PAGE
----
Bidirectional pseudodynamic tests of bridge piers designed to different standards Academic Article uri icon


  • Circular reinforced concrete highway bridge piers, designed in accordance with the requirements of the California Department of Transportation (Caltrans) in the U.S., New Zealand, and Japanese specifications, are experimentally investigated to assess their seismic performance. Pseudodynamic test procedures are developed to perform experiments on 30% scaled models of the three prototype bridge piers. Each specimen is subjected to a sequence of three different earthquake ground motions scaled appropriately to represent: (1) the design basis earthquake (DBE) with a 90% nonexceedance probability; (2) the maximum considered earthquake (MCE) with a 50% nonexceedance probability; and (3) the MCE with a 90% nonexceedance probability. Damage states after the earthquakes are assessed and mapped for seismic risk assessment. The damage outcomes and the corresponding seismic risks validate the objectives of the performance-based design codes of the three countries. The results show that when bridge piers are designed to the specifications of each of the three countries, satisfactory performance with only slight to moderate damage can be expected for DBE. For the MCE, severe damage without collapse is likely for the Caltrans and Japanese piers. However, the NZ pier may not be able to survive MCE motions with sufficient reliability to ensure the preservation of life-safety. ASCE.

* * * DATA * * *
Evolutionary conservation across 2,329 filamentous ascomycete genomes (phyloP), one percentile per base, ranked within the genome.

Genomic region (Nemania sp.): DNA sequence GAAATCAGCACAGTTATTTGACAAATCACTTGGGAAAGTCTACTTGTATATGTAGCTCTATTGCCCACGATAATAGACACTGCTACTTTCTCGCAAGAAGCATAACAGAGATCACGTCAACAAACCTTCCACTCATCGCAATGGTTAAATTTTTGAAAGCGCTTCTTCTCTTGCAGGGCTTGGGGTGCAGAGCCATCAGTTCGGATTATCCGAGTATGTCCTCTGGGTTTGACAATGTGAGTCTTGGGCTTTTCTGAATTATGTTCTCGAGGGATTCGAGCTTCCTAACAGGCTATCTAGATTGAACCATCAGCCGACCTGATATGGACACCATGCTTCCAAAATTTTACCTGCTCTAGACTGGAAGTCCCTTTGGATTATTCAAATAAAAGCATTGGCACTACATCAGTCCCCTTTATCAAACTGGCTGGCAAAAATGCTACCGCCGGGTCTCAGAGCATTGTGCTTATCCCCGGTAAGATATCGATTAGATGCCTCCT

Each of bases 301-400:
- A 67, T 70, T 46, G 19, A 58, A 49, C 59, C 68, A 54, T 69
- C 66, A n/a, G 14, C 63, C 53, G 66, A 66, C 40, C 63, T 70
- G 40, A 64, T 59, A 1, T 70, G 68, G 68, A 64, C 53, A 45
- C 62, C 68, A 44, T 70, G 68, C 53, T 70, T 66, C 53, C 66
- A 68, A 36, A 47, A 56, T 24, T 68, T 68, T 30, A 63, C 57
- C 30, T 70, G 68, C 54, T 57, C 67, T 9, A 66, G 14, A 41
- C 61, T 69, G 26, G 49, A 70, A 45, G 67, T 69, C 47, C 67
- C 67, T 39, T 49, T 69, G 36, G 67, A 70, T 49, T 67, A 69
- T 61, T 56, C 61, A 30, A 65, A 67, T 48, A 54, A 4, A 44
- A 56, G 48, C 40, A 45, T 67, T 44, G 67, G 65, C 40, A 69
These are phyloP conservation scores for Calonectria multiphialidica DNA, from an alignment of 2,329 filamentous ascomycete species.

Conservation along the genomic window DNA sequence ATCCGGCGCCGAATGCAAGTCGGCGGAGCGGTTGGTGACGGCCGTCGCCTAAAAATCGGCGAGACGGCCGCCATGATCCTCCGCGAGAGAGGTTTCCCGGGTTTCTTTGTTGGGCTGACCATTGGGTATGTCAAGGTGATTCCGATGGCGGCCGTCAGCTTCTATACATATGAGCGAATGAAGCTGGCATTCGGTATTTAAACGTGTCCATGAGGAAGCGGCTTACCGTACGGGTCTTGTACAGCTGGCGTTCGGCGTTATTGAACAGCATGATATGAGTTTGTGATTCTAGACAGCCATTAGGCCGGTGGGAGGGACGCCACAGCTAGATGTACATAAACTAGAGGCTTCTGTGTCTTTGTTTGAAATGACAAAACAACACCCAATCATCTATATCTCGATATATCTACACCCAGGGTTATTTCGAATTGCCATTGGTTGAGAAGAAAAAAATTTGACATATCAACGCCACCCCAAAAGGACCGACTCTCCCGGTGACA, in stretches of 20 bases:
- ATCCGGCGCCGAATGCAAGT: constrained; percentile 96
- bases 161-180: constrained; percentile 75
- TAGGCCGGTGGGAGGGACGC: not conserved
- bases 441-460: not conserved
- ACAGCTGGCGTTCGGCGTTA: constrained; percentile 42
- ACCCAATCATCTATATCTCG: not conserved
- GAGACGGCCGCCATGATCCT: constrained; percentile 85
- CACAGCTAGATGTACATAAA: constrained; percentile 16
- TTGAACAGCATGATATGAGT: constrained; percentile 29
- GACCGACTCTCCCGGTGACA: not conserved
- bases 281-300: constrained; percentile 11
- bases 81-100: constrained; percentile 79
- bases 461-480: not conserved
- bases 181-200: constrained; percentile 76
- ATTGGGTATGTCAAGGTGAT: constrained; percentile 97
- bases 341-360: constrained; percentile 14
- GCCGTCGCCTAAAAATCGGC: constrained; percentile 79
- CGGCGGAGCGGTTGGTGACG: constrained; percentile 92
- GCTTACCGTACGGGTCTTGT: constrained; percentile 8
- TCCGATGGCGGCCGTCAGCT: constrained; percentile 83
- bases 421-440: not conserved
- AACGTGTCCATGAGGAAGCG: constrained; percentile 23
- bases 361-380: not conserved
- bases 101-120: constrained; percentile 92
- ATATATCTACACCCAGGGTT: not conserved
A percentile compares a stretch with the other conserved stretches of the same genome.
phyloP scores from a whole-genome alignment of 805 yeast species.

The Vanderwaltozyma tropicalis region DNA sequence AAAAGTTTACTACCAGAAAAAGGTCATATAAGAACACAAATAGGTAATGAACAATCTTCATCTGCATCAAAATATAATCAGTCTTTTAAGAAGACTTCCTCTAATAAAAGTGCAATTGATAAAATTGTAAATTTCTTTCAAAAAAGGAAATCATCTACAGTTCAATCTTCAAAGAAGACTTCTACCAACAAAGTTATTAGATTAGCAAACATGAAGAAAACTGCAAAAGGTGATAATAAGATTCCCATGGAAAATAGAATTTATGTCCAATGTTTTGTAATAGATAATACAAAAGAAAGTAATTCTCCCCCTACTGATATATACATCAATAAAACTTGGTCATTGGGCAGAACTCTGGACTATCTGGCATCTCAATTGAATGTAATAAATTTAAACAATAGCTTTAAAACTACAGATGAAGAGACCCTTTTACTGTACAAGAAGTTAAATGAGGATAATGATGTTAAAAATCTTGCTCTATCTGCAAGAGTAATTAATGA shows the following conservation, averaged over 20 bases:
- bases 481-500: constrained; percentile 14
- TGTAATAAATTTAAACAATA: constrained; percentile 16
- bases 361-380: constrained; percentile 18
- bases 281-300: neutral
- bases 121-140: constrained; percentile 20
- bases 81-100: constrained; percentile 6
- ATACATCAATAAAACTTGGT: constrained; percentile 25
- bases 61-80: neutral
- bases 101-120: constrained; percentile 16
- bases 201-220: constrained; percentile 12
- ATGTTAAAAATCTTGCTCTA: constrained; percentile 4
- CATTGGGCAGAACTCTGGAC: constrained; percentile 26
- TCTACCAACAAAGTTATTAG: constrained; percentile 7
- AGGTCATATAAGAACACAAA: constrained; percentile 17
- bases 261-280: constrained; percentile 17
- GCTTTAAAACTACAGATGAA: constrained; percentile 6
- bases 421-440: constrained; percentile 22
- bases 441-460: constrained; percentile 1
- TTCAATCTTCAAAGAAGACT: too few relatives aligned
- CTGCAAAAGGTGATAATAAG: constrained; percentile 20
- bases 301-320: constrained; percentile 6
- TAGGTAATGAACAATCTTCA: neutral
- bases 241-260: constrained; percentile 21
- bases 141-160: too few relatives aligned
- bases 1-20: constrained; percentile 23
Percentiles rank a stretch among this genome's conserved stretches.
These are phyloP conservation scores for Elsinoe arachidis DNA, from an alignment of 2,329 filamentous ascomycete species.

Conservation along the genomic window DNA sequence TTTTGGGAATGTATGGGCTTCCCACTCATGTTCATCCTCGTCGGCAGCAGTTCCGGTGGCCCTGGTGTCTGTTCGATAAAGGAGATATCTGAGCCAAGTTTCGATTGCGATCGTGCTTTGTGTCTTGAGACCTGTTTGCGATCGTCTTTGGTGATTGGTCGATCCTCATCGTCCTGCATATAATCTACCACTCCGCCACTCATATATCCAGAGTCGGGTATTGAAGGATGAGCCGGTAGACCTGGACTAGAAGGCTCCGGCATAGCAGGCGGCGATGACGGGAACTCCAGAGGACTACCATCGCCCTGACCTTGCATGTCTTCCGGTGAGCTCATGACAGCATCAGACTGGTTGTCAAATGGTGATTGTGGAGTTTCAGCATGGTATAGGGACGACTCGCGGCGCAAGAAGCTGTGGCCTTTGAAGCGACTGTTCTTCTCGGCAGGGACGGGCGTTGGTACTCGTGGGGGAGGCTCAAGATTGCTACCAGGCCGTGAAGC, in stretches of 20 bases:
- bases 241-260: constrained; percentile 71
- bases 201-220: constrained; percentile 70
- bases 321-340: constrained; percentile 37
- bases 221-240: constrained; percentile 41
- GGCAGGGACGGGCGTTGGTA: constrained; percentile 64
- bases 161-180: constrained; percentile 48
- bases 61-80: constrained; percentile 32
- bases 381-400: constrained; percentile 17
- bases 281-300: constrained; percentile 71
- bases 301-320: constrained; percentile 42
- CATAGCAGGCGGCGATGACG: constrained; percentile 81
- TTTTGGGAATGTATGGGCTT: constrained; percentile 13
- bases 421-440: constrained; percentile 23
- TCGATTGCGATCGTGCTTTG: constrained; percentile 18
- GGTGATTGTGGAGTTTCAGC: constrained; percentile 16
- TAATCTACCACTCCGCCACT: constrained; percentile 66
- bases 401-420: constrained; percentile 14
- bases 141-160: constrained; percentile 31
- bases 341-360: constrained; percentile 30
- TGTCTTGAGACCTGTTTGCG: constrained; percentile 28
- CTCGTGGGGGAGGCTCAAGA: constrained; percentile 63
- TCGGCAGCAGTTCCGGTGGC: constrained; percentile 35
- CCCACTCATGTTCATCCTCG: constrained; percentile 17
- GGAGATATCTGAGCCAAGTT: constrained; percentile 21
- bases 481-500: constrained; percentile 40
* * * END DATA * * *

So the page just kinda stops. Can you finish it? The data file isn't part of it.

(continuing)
published proceedings


author list (cited authors)

  • Dhakal, R. P., Mander, J. B., & Mashiko, N.

citation count

  • 10

complete list of authors

  • Dhakal, RP||Mander, JB||Mashiko, N

publication date

  • May 2007